Breast Cancer Research and Treatment

, 104:145

A cognitive behavioral therapy intervention to promote weight loss improves body composition and blood lipid profiles among overweight breast cancer survivors

  • Kari Mefferd
  • Jeanne F. Nichols
  • Bilge Pakiz
  • Cheryl L. Rock
Clinical Trial

DOI: 10.1007/s10549-006-9410-x

Cite this article as:
Mefferd, K., Nichols, J.F., Pakiz, B. et al. Breast Cancer Res Treat (2007) 104: 145. doi:10.1007/s10549-006-9410-x

Abstract

Overweight or obesity is an established negative prognostic factor in breast cancer. Co-morbidities associated with obesity, including cardiovascular disease (CVD), may negatively impact quality of life and survival in this population. Our purpose was to determine the effect of a cognitive behavioral therapy (CBT) intervention for weight loss through exercise and diet modification on risk factors for recurrence of breast cancer, and risks for CVD associated with obesity. Eighty-five overweight or obese breast cancer survivors were randomly assigned to a once weekly, 16-week intervention or wait-list control group. The intervention incorporated elements of CBT for obesity, addressing a reduction in energy intake, as well exercise, with a goal of an average of 1 h a day of moderate to vigorous activity. Body weight, total and regional body fat (by dual energy X-ray absorptiometry), waist and hip circumference, and blood lipids were assessed at baseline and following 16 weeks of intervention. Results: Seventy six women (89.4%) completed the intervention. Independent t-test to evaluate group differences at 16 weeks showed significant differences in weight, body mass index, percent fat, trunk fat, leg fat, as well as waist and hip circumference between intervention and control groups (P ≤ 0.05). Furthermore, levels of triglycerides and total cholesterol/high density lipoprotein cholesterol levels were also significantly reduced following the intervention. These results indicate that 16 weeks of a CBT program for weight management may reduce obesity and CVD risk in overweight breast cancer survivors.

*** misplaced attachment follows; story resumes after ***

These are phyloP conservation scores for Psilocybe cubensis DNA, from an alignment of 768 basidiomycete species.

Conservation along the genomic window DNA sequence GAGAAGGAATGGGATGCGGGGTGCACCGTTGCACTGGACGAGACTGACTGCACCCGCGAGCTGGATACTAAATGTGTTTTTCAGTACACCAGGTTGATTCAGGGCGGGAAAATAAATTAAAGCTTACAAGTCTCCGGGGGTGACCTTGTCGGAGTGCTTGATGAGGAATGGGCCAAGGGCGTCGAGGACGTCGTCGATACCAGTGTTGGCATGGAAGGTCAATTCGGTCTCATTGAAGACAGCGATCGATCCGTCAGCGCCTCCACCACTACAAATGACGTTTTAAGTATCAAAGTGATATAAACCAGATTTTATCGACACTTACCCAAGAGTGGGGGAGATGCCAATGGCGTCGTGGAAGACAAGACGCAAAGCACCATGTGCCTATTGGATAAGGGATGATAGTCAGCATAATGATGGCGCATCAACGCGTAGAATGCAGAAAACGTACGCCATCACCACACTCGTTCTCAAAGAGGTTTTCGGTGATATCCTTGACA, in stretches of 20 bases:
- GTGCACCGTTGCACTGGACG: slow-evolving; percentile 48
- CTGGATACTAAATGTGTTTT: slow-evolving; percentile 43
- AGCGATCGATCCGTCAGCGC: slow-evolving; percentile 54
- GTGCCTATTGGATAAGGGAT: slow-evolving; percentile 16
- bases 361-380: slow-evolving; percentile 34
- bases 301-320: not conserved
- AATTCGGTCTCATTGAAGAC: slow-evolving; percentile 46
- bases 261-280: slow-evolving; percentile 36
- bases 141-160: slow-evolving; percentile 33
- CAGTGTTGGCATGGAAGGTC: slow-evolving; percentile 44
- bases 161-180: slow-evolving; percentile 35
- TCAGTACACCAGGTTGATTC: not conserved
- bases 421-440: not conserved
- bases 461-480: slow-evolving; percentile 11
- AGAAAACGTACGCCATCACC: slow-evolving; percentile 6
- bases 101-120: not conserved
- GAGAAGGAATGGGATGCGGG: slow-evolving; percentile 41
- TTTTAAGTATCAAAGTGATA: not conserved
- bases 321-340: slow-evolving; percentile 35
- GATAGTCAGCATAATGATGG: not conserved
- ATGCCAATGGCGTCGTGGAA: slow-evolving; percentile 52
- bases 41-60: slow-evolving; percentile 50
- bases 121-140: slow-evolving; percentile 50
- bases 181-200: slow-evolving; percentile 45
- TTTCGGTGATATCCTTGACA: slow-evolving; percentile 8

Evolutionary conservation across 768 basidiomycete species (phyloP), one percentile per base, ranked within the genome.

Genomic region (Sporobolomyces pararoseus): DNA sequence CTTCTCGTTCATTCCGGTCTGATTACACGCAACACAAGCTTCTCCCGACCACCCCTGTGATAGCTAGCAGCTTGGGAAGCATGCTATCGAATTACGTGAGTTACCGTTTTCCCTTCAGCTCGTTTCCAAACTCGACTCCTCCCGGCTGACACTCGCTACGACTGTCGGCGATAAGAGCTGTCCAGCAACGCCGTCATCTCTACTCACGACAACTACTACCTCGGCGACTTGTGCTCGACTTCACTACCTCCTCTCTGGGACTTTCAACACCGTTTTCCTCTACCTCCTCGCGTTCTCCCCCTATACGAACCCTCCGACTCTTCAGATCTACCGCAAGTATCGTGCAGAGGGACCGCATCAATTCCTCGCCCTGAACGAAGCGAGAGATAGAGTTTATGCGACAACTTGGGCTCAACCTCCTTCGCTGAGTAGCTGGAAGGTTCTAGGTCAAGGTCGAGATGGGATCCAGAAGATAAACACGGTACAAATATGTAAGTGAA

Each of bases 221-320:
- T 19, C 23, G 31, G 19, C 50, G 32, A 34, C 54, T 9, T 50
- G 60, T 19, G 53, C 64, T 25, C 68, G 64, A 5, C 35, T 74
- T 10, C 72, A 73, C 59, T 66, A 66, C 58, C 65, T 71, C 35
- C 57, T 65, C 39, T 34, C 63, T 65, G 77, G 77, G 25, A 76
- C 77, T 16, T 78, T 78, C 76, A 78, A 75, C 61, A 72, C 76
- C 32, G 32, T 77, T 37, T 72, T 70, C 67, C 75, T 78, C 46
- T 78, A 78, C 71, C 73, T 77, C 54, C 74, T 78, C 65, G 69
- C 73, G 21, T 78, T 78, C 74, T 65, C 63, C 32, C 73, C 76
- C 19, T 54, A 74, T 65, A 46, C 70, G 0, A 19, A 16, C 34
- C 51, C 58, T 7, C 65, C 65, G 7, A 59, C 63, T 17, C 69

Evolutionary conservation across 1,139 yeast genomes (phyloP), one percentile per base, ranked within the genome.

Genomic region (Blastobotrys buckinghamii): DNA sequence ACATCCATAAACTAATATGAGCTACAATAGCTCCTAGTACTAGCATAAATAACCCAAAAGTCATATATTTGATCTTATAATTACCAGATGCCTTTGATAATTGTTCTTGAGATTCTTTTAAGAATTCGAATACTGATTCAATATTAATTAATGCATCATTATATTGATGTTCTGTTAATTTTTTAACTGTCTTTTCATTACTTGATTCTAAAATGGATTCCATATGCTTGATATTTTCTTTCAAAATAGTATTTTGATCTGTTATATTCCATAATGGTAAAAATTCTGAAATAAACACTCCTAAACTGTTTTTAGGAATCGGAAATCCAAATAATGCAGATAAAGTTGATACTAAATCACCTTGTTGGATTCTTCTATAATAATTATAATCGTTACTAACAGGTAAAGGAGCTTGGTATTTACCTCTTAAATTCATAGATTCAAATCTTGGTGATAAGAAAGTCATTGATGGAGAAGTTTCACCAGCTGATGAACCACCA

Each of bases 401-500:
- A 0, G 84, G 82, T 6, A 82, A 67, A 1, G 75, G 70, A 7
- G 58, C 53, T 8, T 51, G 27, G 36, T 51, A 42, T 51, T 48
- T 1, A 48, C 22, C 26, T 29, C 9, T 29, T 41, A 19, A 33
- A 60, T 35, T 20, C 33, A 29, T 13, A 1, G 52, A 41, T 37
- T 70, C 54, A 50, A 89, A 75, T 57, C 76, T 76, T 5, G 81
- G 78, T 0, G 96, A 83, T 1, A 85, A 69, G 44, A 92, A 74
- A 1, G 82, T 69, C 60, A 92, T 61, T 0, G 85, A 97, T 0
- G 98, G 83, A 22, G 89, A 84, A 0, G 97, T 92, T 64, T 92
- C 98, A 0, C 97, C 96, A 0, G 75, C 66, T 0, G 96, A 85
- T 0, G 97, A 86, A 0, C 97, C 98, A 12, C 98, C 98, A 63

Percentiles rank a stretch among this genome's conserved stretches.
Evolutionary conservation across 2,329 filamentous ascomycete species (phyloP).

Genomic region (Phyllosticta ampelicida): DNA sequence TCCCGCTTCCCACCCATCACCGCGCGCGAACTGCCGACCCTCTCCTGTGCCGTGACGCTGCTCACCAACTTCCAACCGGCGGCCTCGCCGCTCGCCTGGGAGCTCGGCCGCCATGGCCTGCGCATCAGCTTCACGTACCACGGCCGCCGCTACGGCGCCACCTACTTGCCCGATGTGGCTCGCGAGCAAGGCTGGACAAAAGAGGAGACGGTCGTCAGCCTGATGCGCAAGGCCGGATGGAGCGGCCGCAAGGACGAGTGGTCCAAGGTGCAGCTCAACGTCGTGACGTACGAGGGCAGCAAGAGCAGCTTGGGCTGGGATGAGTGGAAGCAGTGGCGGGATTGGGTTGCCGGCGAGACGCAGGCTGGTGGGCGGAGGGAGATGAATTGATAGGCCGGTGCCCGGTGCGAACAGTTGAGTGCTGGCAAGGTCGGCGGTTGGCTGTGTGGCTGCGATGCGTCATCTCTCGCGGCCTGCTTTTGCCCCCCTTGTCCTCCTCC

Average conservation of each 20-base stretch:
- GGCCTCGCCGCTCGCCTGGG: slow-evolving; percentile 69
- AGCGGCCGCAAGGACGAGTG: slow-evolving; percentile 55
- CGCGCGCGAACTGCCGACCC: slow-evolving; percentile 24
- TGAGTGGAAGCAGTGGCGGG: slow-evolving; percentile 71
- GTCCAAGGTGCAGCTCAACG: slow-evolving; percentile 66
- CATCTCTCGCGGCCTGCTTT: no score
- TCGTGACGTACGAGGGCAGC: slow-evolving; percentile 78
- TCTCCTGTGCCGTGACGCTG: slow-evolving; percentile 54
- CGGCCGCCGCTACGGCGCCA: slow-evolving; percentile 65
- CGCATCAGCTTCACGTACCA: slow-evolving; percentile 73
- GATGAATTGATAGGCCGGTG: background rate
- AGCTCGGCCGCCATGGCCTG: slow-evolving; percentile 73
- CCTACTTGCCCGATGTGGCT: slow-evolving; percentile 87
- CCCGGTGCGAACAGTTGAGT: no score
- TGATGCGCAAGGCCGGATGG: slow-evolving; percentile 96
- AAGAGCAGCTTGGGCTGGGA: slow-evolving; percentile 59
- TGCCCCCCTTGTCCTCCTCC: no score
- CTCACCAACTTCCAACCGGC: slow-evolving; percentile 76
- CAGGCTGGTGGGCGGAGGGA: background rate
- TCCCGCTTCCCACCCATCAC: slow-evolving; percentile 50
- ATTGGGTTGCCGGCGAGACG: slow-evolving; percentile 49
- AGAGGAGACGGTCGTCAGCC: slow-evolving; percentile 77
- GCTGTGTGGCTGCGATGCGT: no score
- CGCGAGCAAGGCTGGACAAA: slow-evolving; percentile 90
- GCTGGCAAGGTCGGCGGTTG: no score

Keywords

Breast cancerCVD riskDietObesityPhysical activity

Copyright information

© Springer Science+Business Media, LLC 2006

Authors and Affiliations

  • Kari Mefferd
    • 1
  • Jeanne F. Nichols
    • 1
  • Bilge Pakiz
    • 2
  • Cheryl L. Rock
    • 2
  1. 1.Department of Exercise and Nutritional SciencesSan Diego State UniversitySan DiegoUSA
  2. 2.Department of Family and Preventive Medicine and Cancer Prevention and Control ProgramUniversity of CaliforniaSan DiegoUSA